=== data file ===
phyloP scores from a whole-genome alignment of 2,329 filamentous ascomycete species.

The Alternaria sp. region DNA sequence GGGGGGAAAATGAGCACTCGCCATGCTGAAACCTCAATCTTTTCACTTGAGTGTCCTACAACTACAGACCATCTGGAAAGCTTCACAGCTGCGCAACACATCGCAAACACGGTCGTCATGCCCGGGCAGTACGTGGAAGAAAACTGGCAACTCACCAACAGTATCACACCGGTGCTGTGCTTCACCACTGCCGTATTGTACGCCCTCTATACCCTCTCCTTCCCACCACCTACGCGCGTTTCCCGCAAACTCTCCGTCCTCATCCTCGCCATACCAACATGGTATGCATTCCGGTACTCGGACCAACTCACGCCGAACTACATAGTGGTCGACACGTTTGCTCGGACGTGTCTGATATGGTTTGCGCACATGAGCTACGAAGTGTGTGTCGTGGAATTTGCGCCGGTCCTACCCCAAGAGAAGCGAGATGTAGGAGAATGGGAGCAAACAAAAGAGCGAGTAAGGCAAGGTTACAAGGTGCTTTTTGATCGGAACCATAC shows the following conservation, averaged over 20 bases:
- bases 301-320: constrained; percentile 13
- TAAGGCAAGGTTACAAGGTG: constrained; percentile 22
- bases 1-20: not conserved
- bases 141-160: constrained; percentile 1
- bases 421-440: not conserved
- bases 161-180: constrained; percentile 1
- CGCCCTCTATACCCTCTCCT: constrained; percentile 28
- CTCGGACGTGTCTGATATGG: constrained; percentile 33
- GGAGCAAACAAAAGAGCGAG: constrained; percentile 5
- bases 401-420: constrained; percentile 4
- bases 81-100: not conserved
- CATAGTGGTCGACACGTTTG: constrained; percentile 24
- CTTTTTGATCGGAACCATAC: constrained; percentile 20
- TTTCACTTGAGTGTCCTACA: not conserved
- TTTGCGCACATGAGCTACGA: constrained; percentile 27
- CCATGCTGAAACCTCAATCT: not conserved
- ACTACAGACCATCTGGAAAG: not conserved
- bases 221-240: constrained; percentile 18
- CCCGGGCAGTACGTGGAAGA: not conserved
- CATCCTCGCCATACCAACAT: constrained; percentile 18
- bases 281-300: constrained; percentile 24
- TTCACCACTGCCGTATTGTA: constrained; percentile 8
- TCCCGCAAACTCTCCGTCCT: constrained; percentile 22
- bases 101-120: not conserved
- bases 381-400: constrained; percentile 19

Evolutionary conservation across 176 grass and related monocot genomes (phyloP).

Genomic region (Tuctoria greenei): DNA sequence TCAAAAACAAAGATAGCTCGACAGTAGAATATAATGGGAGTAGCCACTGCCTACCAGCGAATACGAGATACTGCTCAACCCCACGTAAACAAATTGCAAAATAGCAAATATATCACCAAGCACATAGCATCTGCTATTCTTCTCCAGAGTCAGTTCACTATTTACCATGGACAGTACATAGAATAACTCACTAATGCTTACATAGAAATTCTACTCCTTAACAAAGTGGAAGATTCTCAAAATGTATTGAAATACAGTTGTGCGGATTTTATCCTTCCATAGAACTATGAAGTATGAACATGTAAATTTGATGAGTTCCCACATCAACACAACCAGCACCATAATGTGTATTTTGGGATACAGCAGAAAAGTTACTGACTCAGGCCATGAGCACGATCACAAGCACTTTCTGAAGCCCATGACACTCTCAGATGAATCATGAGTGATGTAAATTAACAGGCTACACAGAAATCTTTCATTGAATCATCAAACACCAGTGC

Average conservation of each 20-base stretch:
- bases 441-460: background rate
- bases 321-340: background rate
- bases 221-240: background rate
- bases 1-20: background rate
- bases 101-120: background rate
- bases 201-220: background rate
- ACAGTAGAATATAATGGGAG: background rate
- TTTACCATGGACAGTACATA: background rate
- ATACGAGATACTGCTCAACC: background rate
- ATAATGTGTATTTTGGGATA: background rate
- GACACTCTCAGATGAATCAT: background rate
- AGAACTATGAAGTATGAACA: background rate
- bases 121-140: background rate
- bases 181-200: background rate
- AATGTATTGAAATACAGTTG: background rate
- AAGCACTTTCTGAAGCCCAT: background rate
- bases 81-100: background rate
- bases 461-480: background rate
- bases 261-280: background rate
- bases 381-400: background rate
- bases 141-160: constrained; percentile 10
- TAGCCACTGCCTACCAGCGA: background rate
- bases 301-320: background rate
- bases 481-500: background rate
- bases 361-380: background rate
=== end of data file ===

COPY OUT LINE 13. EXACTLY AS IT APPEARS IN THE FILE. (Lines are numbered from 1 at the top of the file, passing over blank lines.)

- bases 81-100: not conserved